Tub 17 is preferably a liquid containing vessel or reservoir that can be manufactured of any material that will hold water or a mixture of water and liquid fertilizer. The tub 17 has a bottom wall 18 and a plurality of side walls 19, 20 as well as end walls 21, 22. One of the side walls 19, 20 or end wall 21, 22 can include a fitting 23 that communicates with inlet flow line 24. Flow line 24 is provided for adding water to the interior of tub 17 such as during a filling of the tub such as by hose 24′ attached to fitting 23 or when it is desired that water should be sprayed upon potted plants that are growing in pots 38, 39 supported by racks 34, 35.
A drain fitting 25 can be used to drain water from tub 17 if it is desired to water plants using spray head 26 and not through wicking action. As with fitting 23, drain fitting may be connected to a hose 24′ (not shown) so that drain water may be directed to a convenient disposal area.
Spray head 26 can be mounted at one end portion of inlet flow line 24, preferably a riser section that positions the spray head 26 above any potted plants that are growing in pots 38, 39 on racks 34, 35. If desired for additional coverage, multiple spray heads 26 may be positioned at selected locations in tub 17.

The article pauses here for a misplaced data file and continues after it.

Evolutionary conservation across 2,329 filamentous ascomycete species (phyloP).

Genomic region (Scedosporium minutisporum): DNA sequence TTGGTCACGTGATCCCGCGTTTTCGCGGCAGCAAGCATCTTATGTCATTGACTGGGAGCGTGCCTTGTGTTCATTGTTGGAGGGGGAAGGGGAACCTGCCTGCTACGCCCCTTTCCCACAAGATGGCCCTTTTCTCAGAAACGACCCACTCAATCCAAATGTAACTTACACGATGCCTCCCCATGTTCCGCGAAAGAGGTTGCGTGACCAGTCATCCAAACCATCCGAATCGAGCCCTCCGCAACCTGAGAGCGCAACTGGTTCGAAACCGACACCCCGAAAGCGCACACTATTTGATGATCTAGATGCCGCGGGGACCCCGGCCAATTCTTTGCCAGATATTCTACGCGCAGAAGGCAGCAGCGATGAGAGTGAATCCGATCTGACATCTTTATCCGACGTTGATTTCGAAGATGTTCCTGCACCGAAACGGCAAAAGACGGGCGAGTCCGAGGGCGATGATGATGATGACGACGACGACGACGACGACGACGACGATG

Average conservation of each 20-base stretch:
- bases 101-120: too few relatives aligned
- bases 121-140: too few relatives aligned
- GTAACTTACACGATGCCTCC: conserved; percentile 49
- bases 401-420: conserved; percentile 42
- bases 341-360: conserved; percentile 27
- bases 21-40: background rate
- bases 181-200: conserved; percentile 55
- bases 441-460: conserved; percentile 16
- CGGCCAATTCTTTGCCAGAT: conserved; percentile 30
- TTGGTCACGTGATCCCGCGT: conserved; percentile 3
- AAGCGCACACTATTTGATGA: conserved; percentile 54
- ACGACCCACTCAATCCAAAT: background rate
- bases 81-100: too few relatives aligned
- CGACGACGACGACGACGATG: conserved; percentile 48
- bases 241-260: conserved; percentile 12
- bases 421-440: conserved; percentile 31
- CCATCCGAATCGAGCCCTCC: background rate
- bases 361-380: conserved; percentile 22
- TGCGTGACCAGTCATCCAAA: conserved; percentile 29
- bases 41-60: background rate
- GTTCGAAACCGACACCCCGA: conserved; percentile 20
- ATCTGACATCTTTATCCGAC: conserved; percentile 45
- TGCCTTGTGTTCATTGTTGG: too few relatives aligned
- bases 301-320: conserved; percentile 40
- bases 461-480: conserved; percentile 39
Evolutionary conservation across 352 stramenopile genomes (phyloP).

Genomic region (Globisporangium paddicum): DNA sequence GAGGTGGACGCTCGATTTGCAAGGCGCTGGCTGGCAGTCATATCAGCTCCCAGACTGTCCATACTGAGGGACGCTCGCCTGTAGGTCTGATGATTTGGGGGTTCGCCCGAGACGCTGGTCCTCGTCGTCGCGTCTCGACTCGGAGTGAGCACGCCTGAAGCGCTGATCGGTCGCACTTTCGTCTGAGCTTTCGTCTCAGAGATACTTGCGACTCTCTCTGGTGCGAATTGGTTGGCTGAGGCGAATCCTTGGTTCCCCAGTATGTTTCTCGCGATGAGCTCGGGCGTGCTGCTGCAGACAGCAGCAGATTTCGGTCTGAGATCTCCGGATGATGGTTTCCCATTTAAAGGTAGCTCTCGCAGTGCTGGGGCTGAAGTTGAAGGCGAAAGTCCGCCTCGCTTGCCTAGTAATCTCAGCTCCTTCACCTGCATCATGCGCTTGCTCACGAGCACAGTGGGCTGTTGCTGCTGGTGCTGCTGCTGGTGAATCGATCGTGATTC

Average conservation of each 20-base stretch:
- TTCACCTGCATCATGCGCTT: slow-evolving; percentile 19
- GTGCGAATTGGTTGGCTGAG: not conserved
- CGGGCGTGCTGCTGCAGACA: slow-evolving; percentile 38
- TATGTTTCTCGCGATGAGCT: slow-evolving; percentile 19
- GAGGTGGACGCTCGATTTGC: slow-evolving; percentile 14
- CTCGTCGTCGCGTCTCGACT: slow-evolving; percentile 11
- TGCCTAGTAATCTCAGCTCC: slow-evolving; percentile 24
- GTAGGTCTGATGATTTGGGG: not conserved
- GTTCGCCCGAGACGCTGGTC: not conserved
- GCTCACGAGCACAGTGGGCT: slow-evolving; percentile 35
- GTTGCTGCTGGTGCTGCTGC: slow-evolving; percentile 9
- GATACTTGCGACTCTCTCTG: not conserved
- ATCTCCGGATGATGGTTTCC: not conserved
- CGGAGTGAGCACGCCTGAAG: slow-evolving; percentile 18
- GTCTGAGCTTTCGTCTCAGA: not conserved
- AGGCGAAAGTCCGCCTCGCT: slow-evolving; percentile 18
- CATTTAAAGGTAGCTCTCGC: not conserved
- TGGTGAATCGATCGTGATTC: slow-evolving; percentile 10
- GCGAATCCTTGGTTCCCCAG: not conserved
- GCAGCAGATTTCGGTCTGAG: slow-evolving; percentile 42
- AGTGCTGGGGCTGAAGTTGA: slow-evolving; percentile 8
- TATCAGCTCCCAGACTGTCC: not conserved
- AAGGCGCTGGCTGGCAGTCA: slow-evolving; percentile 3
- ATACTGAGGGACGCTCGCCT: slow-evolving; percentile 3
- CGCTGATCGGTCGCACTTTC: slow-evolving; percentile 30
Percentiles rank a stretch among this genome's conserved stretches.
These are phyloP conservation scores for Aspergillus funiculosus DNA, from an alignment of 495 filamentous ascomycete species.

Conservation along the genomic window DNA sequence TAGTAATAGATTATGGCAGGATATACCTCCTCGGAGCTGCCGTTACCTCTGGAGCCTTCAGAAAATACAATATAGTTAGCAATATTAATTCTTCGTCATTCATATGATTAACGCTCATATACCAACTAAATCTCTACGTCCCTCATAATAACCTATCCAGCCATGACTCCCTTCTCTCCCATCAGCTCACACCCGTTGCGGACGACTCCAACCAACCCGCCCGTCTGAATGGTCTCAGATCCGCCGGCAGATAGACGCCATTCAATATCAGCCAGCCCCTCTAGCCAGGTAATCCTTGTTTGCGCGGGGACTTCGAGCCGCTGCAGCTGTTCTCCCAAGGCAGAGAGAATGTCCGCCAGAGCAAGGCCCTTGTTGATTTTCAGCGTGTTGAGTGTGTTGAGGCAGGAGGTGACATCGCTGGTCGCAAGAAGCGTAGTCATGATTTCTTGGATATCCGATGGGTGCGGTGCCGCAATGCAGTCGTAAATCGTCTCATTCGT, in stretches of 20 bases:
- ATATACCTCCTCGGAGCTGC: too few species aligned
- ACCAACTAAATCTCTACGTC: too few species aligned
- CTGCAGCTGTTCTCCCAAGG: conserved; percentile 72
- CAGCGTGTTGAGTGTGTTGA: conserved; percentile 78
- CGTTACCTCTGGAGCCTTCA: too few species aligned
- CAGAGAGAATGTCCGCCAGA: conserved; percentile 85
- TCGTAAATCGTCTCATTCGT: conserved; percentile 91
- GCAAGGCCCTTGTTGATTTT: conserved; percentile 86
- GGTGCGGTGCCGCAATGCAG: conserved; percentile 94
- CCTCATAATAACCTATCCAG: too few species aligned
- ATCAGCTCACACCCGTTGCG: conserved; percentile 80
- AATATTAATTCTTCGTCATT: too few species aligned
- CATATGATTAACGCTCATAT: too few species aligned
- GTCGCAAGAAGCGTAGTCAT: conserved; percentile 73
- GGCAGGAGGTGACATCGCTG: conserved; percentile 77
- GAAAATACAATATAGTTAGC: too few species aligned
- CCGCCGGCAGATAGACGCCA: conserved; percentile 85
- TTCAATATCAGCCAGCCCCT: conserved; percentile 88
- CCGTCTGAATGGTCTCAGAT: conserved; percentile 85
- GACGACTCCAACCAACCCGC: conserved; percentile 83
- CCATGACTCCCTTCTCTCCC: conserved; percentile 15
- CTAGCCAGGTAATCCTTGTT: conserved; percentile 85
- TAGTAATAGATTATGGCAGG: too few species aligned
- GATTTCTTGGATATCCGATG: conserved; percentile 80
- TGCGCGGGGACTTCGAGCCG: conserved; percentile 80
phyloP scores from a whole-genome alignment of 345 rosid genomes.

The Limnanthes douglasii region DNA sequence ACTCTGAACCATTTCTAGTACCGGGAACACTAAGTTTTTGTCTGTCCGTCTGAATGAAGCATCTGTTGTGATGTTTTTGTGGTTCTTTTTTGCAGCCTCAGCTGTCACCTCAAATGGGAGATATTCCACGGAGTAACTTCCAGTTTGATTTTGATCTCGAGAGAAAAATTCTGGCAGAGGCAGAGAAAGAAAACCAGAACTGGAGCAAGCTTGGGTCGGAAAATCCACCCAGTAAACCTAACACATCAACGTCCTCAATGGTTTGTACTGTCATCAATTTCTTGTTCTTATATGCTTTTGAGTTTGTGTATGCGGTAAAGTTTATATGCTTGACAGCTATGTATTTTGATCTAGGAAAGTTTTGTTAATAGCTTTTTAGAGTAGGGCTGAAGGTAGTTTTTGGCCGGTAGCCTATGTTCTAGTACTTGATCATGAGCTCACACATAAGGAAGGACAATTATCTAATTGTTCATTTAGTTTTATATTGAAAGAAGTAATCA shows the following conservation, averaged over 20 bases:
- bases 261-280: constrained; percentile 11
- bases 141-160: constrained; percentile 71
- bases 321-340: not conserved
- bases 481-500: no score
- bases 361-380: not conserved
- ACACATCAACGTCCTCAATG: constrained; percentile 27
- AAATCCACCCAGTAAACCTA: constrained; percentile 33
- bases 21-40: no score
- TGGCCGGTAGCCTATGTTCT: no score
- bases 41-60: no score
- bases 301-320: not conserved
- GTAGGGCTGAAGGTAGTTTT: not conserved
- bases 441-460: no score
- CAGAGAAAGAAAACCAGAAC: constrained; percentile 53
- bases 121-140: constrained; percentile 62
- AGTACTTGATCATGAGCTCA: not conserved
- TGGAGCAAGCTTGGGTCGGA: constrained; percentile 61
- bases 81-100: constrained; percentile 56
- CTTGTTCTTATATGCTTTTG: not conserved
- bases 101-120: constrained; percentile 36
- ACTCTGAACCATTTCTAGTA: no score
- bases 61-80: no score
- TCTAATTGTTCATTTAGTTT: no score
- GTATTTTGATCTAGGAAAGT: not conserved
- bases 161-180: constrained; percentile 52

A heater 27 can be provided for heating tub 17 and/or water that is contained within tub 17. Conventional electrical strip heaters such as low wattage flexible strips available from such as Watlow Electric Manufacturing Company or Omega Engineering, Inc. may be disposed below tub 17 as illustrated in FIG. 4. Selection of a particular strip will be influenced by the amount of heat to be supplied to tub 17 as well as the material of which it si composed.
Handle 28 is positioned opposite wheels 16 and can support storage tray 29 as shown in FIG. 1.
A frame 31 is provided that supports translucent cover 32. Cover 32 can be translucent or transparent as desired. The illustrated cover 32 is a unitary structure of clear plastic such as LexaneŽ polycarbonate material available from General Electric Company, Inc. Alternatively, cover 32 may be translucent should it be desirable to shield the contents of cart 10 from view. Likewise, individual sheets of plastic material may be attached to selected frame members 31, either permanently or with detachable means such as screws, clips and clamps. Also, within the scope of the present invention, cover 32 may be a flexible clear plastic or fabric which is conveniently draped over frame 31.
A lamp 33 is supported above translucent or transparent cover 32. The lamp 33 is preferably mounted upon a swivel or pivoting post so that the lamp 33 can be rotated away from cover 32 such as when the cover 32 is to be removed.